Pull Over Grip
- After removing from package, dust out the inside of the grip. Some powdery residue might be leftover from production.
- Gently stretch out the top edges of the grip before applying it to your gun of choice.
- Using your index and middle finger of your dominant hand, begin pulling the grip over the handle of your gun. You can use your thumb to push up from the bottom, and wiggle the grip onto the gun with your fingers.
- Once attached, ensure no air bubbles have gotten stuck at the bottom. If they have, simple hit the bottom of the handle until they smooth out and escape up the side.
- Peel and stick. These are simple in theory, but if you mess them up you’re out of luck. Start by cleaning off your gun handle so it’s completely clear of dust and debris, and let it dry.
- Peel the backing off of the strip(s). Some kits might come with a half-dozen different ones, others might just have two: one for each side of the handle.
- There isn’t a tool that you can accurately use here to determine if it’s level or not. Miniature levelers, sure, but the design of the gun handle isn’t always meant to be level.
- Starting from one end of the strip, apply it to the area you want. Make sure the corners match up with where you want them, and then slowly run your index along the remaining section of the grip to press it to the handle.
- Run your finger along the length from where you started to where you ended 3-5 times. Smooth out any air bubbles that might have been trapped underneath.
- Run your fingers along the grip strips a few times and ensure it feels right. If not, you only have a short window to remove it before the adhesive begins to bond to the surface.
- Repeat these steps with each strip until you achieve the desired effect. Store your gun in a cool place with minimal humidity to avoid ruining the adhesive.
Gun Grip General Information
Types of Grip Materials
Some of these might come pre-built into your pistol, some strictly purchasable for external grips, but they’re all relevant and materials you should know about.
Older guns will have this as their handle, and depending on your preference, you might not need an additional grip.
Wooden handles have this way of contouring to your hand, which is another way you can get a good grip. If you can squeeze the handle properly, you’re good to go.
Wood handles are usually finished and lacquered to avoid splintering or expansion from heat and moisture.
This is basically the type of grip we’re discussing today. Hardened rubber has become the most common grip item, and it used across the board in other types of weapon augmentations.
Hardened rubber is cheap to make, and easy to maintain. Most of the time, some simple cleaning will allow you to carry on about your day without issue.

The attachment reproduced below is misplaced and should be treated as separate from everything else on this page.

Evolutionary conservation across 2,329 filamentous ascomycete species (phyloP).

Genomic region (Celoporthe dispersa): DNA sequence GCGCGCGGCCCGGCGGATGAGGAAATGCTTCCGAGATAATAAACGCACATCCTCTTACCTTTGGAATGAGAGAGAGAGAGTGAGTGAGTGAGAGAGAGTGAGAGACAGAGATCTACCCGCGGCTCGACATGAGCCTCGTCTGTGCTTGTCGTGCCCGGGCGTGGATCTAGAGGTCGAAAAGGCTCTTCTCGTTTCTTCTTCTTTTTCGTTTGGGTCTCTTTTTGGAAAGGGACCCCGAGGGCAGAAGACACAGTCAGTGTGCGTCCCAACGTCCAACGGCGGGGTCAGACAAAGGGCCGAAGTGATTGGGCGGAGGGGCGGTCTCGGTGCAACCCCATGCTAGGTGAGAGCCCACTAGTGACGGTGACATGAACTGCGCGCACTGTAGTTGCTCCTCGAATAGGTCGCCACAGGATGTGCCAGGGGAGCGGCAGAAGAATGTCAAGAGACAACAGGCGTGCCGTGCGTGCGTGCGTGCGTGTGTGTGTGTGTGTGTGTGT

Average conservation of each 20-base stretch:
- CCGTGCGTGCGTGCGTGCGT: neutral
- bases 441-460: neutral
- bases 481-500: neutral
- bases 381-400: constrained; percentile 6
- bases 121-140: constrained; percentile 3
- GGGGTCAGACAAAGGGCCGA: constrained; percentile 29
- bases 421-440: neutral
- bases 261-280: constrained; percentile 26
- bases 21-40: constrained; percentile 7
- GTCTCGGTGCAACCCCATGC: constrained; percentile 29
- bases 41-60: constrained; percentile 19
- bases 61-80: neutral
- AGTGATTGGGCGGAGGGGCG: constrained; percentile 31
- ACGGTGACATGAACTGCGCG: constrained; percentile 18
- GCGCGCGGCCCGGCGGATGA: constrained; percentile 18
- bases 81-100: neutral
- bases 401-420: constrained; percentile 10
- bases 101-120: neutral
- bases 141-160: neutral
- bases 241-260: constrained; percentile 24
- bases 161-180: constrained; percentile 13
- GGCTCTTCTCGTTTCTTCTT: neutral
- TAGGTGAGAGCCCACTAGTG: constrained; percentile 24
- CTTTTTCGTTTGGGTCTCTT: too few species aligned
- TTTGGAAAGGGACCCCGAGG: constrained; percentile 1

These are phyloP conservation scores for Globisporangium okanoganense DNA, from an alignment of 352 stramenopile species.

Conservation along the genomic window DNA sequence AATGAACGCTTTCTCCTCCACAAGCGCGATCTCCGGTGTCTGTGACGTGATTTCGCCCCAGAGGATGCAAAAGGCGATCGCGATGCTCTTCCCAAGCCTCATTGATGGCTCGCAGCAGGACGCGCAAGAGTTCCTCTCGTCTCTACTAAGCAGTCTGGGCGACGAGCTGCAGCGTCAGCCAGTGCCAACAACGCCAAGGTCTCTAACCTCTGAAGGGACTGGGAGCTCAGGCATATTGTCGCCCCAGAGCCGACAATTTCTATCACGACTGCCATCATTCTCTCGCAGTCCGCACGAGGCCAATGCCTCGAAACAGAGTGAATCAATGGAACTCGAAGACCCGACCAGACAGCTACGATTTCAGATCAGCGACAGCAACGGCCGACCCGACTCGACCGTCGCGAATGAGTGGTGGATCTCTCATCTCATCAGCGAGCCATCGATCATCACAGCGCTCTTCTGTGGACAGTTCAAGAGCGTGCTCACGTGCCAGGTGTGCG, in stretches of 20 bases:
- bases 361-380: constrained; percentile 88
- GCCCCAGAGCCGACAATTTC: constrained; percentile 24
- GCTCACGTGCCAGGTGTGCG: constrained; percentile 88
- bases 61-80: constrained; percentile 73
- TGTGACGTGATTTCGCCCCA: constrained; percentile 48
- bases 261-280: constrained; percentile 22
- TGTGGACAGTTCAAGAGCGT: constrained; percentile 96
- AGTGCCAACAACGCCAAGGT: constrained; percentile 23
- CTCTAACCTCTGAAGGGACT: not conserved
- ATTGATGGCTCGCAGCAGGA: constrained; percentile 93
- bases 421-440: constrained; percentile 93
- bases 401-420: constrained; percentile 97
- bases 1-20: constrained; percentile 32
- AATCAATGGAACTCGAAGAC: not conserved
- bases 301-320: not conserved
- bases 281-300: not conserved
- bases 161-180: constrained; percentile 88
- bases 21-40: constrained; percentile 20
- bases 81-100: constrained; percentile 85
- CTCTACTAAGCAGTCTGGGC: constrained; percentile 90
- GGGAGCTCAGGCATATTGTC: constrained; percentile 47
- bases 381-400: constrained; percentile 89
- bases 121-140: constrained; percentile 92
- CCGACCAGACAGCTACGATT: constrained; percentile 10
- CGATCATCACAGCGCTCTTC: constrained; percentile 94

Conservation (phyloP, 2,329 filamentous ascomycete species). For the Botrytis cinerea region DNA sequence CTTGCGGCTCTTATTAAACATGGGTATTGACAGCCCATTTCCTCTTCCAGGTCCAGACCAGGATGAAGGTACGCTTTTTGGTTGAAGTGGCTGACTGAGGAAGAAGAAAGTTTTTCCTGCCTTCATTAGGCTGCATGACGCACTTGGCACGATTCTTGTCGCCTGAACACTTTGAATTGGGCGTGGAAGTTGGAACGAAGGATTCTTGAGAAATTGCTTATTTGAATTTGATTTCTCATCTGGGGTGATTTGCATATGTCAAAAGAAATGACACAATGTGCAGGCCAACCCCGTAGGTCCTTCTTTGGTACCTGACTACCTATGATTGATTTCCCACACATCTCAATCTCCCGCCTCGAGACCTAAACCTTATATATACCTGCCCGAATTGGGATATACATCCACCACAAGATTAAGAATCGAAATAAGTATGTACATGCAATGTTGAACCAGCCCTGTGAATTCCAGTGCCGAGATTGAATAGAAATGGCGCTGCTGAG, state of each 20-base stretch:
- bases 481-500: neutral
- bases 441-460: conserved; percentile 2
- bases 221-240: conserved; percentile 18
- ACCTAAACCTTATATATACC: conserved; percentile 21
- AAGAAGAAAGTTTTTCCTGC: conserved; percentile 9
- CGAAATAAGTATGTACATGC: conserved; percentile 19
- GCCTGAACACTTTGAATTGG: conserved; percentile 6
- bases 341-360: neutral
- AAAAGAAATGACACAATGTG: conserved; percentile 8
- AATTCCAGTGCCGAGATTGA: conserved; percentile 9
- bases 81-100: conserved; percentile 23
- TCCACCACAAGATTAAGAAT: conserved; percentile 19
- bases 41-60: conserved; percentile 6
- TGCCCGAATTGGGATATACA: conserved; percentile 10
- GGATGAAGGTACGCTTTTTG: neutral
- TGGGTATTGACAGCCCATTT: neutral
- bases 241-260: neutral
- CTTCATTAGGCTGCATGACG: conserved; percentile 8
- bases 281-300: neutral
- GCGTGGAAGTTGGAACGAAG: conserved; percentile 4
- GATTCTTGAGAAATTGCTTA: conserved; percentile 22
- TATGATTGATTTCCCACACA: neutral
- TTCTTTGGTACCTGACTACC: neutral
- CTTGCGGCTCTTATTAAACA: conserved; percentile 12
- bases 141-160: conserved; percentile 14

Low-quality rubber grips are the kind that feel like old bicycle handle grips, like they’re going to melt in your hand. These break apart easily, because those are not hardened rubber. Make sure you see the word hardened.
This is always pre-built on the gun, but if you get a custom pistol, you can usually have the handle swapped out to make room for some rough metal.
These usually have a diamond weave texture, which we’ll get into in a few moments. Metal grips aren’t the most practical, and if you’re shooting for long periods of time, they can make your hands feel sore.
This is something you’ll find on old revolvers mostly, and I wish they still made grips like these. Leather just feel excellent in your hand, and it possesses some of the same elasticity as soft touch rubber.
Leather listens to the shape of your hand when you squeeze the trigger. That’s where you get excellent grip from.
The leather pushes down slightly as your fingers dig into it, and the rough exterior gives you good traction.
Grip Patterns (And Why They Matter)
Grip patterns give you different levels of operation control over your gun. While there isn’t a ton of different grip types, it is important to know the ones we have at our disposal.
Grips are important because, when used in legal situations and to your tactical advantage, they turn your simple firearm into a precision instrument.
These are perhaps our favorite, and are often revered by gun owners everywhere/ This grip has this rugged, non-symmetrical finish to it, much like the top pick on our list.
Since it isn’t predictable, it grips your hand in a more natural-feeling way, despite it actually being a calculated pattern that is designed to give balanced control across your entire hand.
Just the normal feeling of rubber on your hands. Untextured grips just slip on over the handle, and feel like rubber.
So what’s the appeal here? Your hand sticks to it like glue.
Hardened rubber still has a bit of a soft touch to it, but it also lets you hold onto your pistol with massive control.
It’s technically categorized as something other than untextured, because it uses a different grade of rubber on the exterior.
This is what gives it a soft touch, while the bottom layer of rubber is untextured and sticks to the gun like glue.
Soft touch handles are often easy to control and are slightly thicker than untextured grips.
Many times, you’ll see this on the basic grip that comes with the pistol. This uses 45° lines in a crisscross pattern to make little diamond shapes.
The allure here is that it’s simple to hold onto. Diamond weave pistol grips are fairly basic, and don’t offer much more control than the standard pistol grip anyway.
You’ll notice that not many new grips come with a diamond weave texture. Instead, they’ll either use an untextured rubber or natural texture.
Gun Grips Video
Here is a video discussing various Gun Grips: